Craven Wines is a winemaking collaboration between husband-and-wife team Mick and Jeanine Craven. Mick is an Aussie and Jeanine is South African; they met in California dragging hoses in Sonoma for harvest in 2007. After both having taken to the textbooks at their respective universities, they decided to hit the road, see lots of things, work in lots of places and try and learn as much as possible from this massive wine world. After traveling across the world together for four years and learning about wines in Australia, Europe, the States and South America, the couple returned to South Africa in late 2011. They feel Stellenbosch has such an amazing array of sites and terroir, and that it is perfect for what they want to do, which is making site-specific, honest wines.
“We chose South Africa, as we think there is a lot of potential here to make amazing wines. We live in Stellenbosch and our hearts are here in this town, which is why we only make wines from the Stellenbosch region as we want to be within a heartbeat of the vines. We want to make wines which are interesting, both stylistically and by variety, but also wines which have a sense of place and express where they come from. We have isolated particular vineyard sites, for their unique soils and micro-climates, where we work with the growers to ensure that we get the best results from the particular sites. All our wines will come from single vineyards around Stellenbosch,” said Mick Craven. In the vineyard the ‘less is more’ attitude is implemented. They work with their farmers to rely more on cover crops to improve water retention rather than relying on irrigation. Furthermore, smart, year-round farming provides the nitrogen and other nutrients that the vines need, and the by-product is the uselessness of herbicides.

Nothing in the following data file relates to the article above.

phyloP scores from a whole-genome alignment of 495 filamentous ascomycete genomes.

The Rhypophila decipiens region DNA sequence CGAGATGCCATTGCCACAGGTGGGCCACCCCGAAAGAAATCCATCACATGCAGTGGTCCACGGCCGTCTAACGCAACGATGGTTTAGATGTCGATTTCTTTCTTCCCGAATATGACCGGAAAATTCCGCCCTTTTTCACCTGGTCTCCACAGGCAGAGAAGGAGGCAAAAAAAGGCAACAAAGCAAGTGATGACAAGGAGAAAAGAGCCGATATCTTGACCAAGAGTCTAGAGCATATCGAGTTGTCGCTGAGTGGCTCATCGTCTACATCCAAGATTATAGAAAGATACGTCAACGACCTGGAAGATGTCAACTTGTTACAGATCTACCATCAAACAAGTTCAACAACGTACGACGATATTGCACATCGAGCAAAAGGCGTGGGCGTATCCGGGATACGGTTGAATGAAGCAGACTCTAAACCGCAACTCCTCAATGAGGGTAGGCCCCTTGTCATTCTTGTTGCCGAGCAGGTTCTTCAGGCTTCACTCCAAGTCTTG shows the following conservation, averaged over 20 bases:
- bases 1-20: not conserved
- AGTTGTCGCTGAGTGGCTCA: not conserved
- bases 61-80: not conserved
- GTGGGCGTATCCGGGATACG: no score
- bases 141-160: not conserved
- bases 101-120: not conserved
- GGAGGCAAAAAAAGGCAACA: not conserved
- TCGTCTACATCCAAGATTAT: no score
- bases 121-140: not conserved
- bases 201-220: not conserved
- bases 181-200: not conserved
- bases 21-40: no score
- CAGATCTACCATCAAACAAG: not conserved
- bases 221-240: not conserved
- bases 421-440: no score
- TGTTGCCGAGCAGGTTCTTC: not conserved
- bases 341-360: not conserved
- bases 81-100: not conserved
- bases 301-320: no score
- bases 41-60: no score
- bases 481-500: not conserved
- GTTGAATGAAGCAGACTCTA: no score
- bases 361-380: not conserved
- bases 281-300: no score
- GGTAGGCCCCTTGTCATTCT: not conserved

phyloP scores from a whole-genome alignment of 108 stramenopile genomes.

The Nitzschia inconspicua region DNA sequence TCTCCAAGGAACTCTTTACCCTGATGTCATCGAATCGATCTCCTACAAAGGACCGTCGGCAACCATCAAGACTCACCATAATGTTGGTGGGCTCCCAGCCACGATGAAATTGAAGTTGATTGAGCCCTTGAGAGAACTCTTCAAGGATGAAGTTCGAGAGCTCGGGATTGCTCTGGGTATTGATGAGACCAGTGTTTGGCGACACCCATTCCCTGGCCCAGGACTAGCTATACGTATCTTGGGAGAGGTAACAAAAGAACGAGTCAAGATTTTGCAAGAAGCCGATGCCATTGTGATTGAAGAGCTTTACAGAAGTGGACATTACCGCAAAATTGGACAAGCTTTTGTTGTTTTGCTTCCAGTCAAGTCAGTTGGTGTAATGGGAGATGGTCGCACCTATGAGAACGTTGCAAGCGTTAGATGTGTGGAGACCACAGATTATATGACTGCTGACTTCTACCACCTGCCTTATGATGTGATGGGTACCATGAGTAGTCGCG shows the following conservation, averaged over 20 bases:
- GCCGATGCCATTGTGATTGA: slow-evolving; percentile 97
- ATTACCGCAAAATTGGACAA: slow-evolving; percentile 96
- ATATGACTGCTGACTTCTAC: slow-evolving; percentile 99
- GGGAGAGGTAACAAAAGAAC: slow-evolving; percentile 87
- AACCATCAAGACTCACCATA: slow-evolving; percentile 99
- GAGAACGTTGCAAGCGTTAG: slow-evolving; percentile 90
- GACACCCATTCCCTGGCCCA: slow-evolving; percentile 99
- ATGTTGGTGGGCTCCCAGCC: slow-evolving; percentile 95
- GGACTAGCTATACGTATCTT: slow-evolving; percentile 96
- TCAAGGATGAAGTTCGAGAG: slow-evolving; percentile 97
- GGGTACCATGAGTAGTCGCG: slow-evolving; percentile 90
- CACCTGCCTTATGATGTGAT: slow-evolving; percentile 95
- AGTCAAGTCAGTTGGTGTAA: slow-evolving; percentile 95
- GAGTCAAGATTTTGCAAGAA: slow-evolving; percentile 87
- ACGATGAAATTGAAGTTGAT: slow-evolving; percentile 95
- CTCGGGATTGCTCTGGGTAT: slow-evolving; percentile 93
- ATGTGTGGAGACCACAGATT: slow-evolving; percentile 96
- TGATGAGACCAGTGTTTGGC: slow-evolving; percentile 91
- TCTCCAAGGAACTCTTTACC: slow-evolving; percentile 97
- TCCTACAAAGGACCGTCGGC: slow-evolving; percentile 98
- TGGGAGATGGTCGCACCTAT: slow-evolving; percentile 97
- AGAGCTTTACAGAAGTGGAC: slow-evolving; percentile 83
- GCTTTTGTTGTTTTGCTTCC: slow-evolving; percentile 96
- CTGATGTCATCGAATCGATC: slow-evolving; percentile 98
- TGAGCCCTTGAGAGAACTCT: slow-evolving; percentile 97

In the cellar, Mick and Jeanine like to keep things as simple as possible as well. They seek ripe flavors but at lower alcohols and with plenty of acidity. To accomplish this the Cravens work very hands-on but without manual manipulation. There is no use of industrial yeasts throughout the winemaking process. The white wines are about seeking the ideal texture for the site/vintage/variety, with the lees and aging vessels playing a huge role. The reds are all about stems. The Cinsault highlights the granitic site and fruit purity. The rosé? Well, it’s not a rosé but a true ramato of skin-contact Pinot Gris and is an amalgamation of both red and white winemaking techniques.